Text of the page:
"Fans are losing interest in professional golf"

Finding common ground between two opposing sides is a very difficult task

by Andrea Gussoni
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"Fans are losing interest in professional golf"
© Michael Reaves / Getty Images Sport

Finding common ground between two opposing sides is a very difficult task. Especially when players historically haven't "liked" each other, the challenge becomes even more daunting. But sometimes, things happen when you least expect them.

It's now recognized that players from all Tours have come to a realization that this stalemate situation is no longer sustainable. But from here, to reach a position fully shared by two "heavyweight" players within the two factions, who, moreover, have repeatedly clashed in the past, the road ahead is quite long.

Yet, it happened.

Bryson DeChambeau, results

In the past, Rory McIlroy and Bryson DeChambeau have often faced off verbally, albeit at a distance. In recent times, we've witnessed a coming together of their positions (specifically regarding the "return" of LIV players).

But now we've reached an almost total consensus of thought. Within a few days, first McIlroy and then DeChambeau, starting from different perspectives, arrived at the same conclusion: "Fans are losing interest in professional golf." The Northern Irish player speaks from within a PGA Tour that is experiencing a widespread decline in TV viewership this year (The Players has lost 9% of its share compared to last year and the Valspar Championship 27%, to name a few): "If you look at the TV ratings of the PGA Tour this year, they have experienced a 20% decline across the board.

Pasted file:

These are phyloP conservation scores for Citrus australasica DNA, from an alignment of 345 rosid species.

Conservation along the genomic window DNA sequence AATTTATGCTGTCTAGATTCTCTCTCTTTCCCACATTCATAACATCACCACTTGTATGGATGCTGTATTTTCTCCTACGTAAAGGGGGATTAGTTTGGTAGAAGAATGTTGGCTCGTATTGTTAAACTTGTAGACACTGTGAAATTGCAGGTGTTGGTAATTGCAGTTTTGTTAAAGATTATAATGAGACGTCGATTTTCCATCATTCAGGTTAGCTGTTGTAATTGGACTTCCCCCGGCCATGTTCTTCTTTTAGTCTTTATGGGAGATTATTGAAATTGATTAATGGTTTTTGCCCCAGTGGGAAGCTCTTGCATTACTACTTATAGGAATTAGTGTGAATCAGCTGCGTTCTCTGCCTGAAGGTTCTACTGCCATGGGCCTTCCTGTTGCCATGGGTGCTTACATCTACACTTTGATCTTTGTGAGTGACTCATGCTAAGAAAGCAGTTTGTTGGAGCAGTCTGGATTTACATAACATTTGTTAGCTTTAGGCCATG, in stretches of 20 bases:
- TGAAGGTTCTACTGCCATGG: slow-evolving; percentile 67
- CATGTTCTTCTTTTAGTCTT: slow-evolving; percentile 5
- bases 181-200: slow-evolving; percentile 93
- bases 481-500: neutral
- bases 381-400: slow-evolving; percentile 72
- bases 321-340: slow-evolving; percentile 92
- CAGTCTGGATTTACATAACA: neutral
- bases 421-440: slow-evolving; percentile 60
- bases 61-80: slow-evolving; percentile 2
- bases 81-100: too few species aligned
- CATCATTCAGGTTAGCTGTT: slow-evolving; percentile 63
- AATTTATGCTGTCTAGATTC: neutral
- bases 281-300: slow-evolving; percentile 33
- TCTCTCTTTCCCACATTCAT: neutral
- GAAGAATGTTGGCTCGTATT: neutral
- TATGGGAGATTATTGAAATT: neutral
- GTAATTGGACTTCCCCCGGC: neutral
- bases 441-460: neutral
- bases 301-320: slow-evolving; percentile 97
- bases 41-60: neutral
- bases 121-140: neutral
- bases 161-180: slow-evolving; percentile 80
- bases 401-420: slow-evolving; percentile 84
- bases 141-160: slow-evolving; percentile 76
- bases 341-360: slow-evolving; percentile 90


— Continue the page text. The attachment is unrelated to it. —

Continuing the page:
That's one-fifth." "I would say that even the LIV Golf numbers are not satisfactory in terms of viewership." "I really believe that the strife and everything that has happened over the last two years has really worn people out and is pushing people away from men's professional golf." "And that's not a good thing for anyone." Bryson DeChambeau, for his part, speaking to the press on the sidelines of the ongoing LIV tournament on the Blue Monster at the Trump National Doral in Miami, starting from the hoped-for conclusion of the final framework agreement, stated: "There are several ways to solve the problem.

I think from a player's standpoint, we need to come together for the fans." "That's number 1." "Fans are what drives this sport. If there are no fans, there is no golf." "...There has to be a way to come together. How that can happen is beyond all of our control." "We can provide input.

We can say that one idea, rather than another, might be good." "But, ultimately, it's all in the hands of the guys at the top, who have to figure out what to do, and they have to do it quickly, because we can't continue to go in this direction."

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